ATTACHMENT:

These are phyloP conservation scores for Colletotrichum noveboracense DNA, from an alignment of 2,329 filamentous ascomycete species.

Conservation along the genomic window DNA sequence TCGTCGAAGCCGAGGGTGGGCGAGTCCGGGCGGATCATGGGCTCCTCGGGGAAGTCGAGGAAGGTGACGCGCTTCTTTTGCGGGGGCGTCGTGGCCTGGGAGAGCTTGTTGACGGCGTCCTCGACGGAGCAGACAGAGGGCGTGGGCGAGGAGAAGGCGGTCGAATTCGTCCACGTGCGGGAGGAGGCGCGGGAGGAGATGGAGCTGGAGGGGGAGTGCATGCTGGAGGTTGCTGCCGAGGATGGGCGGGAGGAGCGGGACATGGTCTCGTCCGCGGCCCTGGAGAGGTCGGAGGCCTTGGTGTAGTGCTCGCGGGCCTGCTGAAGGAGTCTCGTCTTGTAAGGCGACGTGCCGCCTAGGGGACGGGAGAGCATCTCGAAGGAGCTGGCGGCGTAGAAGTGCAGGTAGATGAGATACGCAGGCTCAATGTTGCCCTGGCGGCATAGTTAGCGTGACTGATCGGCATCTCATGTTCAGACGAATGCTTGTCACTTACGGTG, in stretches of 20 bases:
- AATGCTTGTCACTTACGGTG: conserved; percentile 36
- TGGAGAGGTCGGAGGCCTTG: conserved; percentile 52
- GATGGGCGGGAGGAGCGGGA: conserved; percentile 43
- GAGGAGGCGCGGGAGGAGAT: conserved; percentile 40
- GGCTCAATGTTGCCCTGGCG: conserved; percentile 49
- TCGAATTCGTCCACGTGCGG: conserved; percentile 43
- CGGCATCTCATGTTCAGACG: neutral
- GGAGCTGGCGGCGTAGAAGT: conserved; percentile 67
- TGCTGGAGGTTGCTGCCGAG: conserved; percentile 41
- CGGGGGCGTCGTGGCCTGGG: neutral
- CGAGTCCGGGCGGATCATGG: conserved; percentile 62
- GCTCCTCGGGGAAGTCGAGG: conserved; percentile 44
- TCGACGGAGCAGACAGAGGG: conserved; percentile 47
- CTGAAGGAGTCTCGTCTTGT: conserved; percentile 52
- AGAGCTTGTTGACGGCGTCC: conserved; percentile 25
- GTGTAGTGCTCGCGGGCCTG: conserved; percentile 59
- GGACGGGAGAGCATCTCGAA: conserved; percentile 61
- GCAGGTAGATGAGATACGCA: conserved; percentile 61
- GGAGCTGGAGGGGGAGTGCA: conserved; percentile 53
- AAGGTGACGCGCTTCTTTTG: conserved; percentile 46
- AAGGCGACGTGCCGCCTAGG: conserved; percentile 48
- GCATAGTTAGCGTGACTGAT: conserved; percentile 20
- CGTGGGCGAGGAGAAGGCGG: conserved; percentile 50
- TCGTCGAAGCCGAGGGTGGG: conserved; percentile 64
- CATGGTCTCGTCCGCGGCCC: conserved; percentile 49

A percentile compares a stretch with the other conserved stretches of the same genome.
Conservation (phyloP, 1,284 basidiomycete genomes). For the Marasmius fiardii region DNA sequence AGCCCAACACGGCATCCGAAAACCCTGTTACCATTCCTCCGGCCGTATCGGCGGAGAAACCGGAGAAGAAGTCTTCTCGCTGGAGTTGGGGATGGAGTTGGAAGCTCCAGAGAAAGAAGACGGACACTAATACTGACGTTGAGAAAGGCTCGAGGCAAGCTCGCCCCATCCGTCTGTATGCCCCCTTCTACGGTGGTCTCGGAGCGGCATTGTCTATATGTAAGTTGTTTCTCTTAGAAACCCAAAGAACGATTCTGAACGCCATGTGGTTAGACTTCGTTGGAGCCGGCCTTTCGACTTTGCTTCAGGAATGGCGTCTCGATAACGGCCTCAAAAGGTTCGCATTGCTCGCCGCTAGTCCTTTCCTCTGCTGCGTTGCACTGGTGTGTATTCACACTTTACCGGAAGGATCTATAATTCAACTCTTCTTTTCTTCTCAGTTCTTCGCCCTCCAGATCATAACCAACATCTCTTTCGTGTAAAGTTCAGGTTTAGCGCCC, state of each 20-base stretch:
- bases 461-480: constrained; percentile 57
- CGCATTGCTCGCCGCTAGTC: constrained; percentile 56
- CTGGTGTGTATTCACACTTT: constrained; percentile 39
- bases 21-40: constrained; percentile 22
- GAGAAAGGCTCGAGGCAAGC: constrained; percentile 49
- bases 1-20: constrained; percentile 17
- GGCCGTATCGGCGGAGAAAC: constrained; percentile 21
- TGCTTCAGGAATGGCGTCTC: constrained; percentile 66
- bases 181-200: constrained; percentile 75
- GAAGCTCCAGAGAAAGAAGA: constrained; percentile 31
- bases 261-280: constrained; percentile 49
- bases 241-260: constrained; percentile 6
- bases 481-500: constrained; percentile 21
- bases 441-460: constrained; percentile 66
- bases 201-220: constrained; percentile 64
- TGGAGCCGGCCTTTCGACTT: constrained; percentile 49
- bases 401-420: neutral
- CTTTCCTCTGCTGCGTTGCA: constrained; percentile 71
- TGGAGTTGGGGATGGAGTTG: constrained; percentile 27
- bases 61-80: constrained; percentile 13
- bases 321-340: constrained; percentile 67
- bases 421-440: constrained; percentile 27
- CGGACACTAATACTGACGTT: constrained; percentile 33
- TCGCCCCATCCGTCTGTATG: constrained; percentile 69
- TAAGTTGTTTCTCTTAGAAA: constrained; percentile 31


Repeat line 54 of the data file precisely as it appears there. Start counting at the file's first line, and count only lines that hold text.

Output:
- TAAGTTGTTTCTCTTAGAAA: constrained; percentile 31